We interview our friend and radical badass Eleanor Goldfield, about her new film “Hard Road of Hope” which documents the long history and current state of resistance and organizing in West Virginia against the rapacious coal mining and fracking industries that have all but destroyed their communities and the land that sustains them. We also go deep on the meanings and usefulness of words and labels, like “activist” and “anarchist”…and art’s role in revolution.
What’s agitating us? The tension between all the good faith in humanity vibes that comes with successful mutual aid organizing efforts, but also the frustration of knowing that the support is only just temporary and not systemic; laws being passed in states to whitewash U.S. history and punish teachers who teach children the truth; and the existential horror that is the forever reality of plastic waste.
Hosted by Milly Harmon, Shelly Williams, Kaitlin Sopoci-Belknap, and Jessica Munger. A Democracy Unlimited Media Collaborative production. Special thanks to Jason Bayless and A Radical Guide for production support and Alfonso Saldaña for support on graphics. Transition music in this episode is from Eleanor’s EP, No Solo.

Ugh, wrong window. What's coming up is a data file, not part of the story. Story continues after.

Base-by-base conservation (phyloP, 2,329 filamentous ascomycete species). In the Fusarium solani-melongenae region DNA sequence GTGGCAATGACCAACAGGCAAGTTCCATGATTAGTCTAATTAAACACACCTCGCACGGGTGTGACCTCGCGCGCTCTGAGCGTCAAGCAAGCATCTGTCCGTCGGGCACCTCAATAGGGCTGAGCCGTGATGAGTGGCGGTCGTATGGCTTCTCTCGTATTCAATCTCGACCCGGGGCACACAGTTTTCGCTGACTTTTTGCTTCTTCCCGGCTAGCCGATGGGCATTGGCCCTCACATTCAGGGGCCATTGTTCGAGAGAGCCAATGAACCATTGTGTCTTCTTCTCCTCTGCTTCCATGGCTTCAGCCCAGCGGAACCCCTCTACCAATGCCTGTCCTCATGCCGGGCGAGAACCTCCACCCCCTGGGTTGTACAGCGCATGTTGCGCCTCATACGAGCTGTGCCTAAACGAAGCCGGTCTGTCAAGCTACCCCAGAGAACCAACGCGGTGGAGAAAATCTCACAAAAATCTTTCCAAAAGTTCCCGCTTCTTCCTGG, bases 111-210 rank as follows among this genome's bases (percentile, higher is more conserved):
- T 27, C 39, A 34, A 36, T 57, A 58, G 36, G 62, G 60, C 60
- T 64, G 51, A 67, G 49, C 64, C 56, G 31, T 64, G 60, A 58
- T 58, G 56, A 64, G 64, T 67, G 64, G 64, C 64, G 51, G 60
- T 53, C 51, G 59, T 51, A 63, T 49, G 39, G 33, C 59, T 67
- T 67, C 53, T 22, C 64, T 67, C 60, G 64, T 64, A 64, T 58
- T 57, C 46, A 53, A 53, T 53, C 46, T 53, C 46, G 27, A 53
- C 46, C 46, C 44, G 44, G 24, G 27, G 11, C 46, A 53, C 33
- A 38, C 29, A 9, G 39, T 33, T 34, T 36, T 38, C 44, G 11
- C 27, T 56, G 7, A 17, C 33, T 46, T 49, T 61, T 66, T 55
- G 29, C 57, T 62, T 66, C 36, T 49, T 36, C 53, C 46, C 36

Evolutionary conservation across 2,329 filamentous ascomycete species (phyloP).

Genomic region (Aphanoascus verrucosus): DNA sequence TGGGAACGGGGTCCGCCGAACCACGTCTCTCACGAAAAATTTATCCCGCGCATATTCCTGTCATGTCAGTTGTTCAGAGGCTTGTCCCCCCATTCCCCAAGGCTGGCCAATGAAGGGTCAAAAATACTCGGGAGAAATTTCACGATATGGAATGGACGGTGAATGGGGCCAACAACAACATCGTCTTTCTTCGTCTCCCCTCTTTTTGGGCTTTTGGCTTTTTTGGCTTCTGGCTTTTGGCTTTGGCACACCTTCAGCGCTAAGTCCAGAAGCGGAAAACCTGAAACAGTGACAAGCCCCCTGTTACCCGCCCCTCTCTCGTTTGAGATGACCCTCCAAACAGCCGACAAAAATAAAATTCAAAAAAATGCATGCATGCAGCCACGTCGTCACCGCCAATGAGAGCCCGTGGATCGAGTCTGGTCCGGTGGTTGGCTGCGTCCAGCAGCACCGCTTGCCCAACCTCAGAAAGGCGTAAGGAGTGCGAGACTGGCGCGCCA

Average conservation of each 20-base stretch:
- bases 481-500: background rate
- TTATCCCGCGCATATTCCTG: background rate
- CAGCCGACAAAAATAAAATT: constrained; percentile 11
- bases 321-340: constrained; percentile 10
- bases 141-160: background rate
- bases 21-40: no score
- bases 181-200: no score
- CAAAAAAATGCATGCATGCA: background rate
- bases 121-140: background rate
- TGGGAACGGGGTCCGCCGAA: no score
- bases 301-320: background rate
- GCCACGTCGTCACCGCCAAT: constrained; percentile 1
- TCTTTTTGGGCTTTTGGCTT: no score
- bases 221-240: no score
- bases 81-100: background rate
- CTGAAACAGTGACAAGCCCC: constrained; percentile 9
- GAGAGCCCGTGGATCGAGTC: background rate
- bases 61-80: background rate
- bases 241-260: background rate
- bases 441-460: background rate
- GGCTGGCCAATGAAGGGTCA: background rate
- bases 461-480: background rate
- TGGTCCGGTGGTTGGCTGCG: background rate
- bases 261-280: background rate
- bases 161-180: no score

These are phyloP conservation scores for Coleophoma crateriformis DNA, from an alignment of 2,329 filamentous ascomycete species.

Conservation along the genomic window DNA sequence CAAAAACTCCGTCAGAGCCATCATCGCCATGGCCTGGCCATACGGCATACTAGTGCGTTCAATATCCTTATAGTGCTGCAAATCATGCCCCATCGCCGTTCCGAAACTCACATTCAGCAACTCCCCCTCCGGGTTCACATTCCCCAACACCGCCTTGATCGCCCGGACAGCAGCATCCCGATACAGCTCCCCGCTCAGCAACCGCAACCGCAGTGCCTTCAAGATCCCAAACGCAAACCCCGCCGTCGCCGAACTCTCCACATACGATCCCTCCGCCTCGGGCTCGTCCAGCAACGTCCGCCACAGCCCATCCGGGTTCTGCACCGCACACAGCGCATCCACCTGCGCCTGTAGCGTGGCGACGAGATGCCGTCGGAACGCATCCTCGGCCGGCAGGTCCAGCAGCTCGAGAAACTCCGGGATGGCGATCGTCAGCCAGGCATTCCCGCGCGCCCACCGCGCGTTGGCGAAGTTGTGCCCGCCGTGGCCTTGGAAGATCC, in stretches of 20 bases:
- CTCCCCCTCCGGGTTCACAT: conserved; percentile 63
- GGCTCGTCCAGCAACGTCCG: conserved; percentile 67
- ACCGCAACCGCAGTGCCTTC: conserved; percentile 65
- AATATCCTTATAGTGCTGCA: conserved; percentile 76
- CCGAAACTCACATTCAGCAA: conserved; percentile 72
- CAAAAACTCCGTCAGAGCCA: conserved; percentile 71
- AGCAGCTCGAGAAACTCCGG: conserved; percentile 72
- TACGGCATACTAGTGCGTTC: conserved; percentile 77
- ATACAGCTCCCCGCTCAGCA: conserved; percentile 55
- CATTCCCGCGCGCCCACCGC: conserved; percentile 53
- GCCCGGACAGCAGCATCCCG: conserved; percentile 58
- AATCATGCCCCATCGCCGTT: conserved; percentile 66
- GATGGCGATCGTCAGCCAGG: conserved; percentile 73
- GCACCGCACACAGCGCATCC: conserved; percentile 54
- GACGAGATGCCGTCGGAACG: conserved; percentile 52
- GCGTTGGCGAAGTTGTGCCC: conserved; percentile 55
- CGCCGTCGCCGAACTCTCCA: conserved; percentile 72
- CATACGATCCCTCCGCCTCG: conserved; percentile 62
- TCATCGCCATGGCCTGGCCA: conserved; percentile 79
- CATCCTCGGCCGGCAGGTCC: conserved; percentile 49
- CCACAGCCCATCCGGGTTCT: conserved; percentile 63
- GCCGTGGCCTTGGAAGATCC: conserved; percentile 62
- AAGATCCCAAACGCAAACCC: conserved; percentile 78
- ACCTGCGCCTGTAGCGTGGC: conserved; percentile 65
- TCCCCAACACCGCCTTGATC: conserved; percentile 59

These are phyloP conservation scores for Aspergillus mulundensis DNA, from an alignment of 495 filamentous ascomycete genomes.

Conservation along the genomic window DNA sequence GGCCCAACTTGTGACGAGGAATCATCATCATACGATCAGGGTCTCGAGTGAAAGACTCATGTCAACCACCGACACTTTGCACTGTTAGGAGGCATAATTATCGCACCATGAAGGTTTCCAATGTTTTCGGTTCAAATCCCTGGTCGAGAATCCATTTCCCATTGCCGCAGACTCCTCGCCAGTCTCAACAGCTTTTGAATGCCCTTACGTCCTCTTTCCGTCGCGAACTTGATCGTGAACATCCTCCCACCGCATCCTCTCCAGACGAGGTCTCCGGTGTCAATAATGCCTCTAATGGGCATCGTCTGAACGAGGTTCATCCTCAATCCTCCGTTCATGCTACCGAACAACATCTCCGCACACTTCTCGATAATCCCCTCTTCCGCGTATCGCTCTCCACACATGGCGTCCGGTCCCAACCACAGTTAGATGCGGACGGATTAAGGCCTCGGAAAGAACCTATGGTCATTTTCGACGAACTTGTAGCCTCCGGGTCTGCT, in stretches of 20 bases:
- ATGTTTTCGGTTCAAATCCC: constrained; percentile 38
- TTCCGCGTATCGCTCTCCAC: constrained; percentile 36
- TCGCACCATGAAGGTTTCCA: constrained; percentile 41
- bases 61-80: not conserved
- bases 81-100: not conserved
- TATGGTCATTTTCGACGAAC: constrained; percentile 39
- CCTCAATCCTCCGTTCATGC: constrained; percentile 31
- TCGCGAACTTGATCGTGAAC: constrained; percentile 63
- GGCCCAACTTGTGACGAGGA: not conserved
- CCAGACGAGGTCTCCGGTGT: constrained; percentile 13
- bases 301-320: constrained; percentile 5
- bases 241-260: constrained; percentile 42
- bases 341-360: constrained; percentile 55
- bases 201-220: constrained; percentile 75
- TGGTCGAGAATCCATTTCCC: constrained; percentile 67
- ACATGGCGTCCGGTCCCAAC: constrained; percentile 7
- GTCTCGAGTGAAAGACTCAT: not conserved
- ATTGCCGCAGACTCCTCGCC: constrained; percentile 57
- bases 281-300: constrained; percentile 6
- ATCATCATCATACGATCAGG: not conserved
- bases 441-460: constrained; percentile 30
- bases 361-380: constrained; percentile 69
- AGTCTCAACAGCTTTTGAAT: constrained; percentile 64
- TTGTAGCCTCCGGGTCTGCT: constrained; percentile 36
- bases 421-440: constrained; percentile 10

- Find Mutual Aid networks in your community
- If you haven’t yet, you need to read A People’s History of the United States by Howard Zinn (and yes, Kaitlin is right, the audio version is narrated by Matt Damon and Howard Zinn)
- Eleanor’s website – Art Killing Apathy
- Eleanor’s film – Hard Road of Hope
Eleanor’s media recommendations:
A couple definitions and acronyms mentioned:
- BIPOC = Black, Indigenous and People of Color
- Critical Race Theory = A race-equity framework and approach to understanding educational inequality and structural racism to find solutions that lead to greater justice. CRT seeks to critically examine the law as it intersects with issues of race and to challenge the mainstream liberal approaches to racial justice.